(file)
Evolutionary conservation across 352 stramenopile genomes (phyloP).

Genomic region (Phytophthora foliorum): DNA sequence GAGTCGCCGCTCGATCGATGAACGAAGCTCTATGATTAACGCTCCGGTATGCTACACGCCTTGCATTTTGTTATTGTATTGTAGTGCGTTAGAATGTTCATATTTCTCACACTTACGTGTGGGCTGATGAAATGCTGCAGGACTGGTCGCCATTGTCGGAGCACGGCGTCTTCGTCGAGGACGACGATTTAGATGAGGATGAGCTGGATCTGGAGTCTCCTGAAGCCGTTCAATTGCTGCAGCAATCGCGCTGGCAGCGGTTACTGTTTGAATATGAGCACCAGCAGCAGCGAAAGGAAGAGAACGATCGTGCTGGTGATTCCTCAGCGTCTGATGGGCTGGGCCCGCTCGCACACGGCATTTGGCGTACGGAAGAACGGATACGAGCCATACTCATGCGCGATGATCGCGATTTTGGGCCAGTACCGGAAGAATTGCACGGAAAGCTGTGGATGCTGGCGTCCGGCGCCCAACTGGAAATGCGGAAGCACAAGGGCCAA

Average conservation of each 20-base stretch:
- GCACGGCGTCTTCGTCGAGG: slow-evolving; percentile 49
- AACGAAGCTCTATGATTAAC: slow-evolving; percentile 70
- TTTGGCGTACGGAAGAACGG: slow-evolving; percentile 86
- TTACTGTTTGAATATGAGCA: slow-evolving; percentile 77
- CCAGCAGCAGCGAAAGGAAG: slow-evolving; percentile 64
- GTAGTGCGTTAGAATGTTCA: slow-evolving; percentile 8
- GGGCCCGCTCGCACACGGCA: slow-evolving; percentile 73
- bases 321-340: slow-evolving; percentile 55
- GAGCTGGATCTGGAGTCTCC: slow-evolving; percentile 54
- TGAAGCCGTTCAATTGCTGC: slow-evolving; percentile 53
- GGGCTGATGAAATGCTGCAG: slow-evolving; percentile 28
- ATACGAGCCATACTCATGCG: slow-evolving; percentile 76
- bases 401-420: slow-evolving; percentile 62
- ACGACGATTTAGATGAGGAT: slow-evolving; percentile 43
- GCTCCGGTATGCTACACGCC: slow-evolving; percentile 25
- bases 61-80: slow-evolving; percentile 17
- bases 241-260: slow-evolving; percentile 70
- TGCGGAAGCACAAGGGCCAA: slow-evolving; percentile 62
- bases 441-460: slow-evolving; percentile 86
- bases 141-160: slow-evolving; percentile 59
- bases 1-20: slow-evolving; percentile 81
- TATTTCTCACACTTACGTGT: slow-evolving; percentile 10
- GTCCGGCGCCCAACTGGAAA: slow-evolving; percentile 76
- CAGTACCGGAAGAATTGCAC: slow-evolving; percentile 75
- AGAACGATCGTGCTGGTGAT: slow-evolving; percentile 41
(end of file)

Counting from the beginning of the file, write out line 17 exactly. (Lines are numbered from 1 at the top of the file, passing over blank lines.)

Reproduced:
- ACGACGATTTAGATGAGGAT: slow-evolving; percentile 43